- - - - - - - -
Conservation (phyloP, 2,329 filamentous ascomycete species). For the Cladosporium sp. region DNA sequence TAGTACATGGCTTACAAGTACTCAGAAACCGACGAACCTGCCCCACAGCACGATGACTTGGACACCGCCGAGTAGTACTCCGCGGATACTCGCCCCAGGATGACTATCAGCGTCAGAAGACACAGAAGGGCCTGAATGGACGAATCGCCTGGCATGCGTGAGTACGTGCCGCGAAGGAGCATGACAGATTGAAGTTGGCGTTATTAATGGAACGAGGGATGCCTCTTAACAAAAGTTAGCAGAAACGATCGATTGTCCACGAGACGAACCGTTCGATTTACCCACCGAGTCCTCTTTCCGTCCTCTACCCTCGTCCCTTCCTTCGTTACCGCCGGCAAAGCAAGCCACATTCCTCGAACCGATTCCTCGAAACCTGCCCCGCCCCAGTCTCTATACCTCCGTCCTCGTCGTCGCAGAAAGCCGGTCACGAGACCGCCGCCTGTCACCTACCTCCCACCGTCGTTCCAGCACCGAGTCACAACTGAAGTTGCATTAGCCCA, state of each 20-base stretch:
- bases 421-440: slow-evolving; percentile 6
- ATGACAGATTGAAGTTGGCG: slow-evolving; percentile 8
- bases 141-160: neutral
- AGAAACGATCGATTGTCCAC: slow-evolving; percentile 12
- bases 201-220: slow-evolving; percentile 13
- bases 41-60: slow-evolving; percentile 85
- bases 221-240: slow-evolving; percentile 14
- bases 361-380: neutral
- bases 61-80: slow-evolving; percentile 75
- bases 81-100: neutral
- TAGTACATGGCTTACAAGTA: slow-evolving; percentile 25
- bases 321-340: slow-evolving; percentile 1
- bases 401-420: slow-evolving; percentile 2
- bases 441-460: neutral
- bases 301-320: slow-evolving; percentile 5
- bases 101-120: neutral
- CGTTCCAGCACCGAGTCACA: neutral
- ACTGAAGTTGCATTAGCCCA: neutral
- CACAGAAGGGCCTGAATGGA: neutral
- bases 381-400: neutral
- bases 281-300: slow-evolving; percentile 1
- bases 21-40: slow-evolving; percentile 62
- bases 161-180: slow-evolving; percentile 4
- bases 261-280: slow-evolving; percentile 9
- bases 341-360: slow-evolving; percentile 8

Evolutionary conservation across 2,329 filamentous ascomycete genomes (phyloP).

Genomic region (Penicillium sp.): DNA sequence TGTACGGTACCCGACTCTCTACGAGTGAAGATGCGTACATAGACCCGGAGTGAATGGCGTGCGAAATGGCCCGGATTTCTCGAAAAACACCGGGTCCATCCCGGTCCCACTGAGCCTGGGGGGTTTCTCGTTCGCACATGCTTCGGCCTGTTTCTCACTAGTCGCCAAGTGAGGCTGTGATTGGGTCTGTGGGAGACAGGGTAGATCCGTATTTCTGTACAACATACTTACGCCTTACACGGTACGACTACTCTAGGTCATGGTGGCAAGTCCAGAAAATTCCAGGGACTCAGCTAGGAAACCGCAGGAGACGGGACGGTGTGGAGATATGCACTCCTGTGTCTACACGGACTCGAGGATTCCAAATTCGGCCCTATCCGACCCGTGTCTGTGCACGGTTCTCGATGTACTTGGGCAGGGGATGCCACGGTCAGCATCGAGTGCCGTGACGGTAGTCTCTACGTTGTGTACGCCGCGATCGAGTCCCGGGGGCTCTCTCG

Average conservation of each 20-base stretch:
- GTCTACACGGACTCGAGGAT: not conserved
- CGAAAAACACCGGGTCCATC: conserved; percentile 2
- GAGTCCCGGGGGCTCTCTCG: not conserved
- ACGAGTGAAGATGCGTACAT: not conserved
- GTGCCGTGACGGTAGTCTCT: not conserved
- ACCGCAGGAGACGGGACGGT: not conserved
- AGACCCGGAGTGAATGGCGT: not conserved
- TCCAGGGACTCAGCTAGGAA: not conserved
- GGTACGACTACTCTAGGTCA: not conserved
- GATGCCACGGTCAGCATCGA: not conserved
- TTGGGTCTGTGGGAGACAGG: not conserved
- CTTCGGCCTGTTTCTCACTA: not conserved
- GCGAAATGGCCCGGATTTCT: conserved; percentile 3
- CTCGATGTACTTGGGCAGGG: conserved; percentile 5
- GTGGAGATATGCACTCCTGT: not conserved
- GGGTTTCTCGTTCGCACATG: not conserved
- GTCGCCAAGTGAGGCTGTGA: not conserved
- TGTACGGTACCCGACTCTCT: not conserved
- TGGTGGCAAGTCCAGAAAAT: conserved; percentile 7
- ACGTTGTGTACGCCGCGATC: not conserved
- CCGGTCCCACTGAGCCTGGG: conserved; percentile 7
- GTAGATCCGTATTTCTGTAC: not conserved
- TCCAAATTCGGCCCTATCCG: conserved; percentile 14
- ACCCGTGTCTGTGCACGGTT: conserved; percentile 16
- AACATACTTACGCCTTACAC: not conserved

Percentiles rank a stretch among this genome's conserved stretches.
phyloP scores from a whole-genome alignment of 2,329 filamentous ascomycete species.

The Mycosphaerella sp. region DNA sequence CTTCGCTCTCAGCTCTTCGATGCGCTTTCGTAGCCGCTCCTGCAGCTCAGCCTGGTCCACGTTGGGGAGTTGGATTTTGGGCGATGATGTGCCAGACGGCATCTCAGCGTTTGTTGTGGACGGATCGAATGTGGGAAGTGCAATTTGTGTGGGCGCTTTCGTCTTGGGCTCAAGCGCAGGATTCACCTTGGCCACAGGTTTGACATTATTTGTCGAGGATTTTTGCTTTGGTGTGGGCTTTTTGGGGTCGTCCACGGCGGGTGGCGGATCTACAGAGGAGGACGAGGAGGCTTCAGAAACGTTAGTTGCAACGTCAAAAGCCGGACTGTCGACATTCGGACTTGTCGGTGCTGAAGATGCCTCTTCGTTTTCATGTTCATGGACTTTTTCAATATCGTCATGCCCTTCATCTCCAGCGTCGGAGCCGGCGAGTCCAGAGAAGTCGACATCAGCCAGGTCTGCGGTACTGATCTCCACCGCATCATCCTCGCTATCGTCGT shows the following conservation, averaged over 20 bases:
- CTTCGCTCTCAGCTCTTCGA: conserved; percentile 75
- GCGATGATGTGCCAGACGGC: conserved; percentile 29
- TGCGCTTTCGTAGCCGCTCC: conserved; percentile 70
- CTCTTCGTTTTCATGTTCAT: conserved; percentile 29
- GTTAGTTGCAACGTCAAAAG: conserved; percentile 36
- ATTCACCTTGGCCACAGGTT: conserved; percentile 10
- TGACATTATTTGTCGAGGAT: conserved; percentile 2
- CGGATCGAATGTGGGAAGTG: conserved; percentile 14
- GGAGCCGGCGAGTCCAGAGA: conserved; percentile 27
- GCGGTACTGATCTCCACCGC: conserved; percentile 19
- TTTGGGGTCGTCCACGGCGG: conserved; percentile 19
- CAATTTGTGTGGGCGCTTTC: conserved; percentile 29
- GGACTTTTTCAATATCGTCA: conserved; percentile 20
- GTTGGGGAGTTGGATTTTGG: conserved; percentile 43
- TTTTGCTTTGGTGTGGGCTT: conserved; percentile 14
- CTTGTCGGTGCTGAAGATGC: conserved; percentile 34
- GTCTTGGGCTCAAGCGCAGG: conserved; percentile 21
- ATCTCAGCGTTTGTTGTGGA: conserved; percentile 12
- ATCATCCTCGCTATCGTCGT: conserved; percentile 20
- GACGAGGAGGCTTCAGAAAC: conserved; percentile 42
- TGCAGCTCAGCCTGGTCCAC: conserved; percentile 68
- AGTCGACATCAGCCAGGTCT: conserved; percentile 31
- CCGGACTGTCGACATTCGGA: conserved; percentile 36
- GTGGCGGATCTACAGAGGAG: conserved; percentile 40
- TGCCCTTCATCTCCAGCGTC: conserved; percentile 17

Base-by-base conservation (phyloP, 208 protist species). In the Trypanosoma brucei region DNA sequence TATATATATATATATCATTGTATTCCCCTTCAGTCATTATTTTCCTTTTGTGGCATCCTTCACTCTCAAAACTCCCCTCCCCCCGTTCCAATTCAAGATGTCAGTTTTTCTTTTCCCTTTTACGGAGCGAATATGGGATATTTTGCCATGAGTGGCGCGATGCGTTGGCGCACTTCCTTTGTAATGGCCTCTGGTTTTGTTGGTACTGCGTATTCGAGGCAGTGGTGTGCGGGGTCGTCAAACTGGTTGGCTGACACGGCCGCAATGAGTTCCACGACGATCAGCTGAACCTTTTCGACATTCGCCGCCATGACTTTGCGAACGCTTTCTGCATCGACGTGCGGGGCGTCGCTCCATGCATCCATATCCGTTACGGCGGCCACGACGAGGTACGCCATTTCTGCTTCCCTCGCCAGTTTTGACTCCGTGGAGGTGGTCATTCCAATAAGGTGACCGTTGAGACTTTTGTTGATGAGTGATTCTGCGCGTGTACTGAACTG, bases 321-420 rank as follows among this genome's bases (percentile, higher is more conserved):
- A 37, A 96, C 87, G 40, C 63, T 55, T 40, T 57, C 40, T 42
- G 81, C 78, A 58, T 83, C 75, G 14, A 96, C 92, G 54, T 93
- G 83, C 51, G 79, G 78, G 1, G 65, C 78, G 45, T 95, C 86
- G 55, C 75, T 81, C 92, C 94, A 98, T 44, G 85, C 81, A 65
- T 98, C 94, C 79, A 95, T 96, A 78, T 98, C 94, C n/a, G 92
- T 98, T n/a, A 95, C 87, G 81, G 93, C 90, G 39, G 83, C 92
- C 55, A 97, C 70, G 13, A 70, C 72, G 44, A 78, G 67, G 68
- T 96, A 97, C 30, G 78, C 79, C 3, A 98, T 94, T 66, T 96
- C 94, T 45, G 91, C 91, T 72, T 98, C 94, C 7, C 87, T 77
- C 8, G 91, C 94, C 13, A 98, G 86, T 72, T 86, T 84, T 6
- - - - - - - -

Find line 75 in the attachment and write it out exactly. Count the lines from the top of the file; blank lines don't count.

- ATCTCAGCGTTTGTTGTGGA: conserved; percentile 12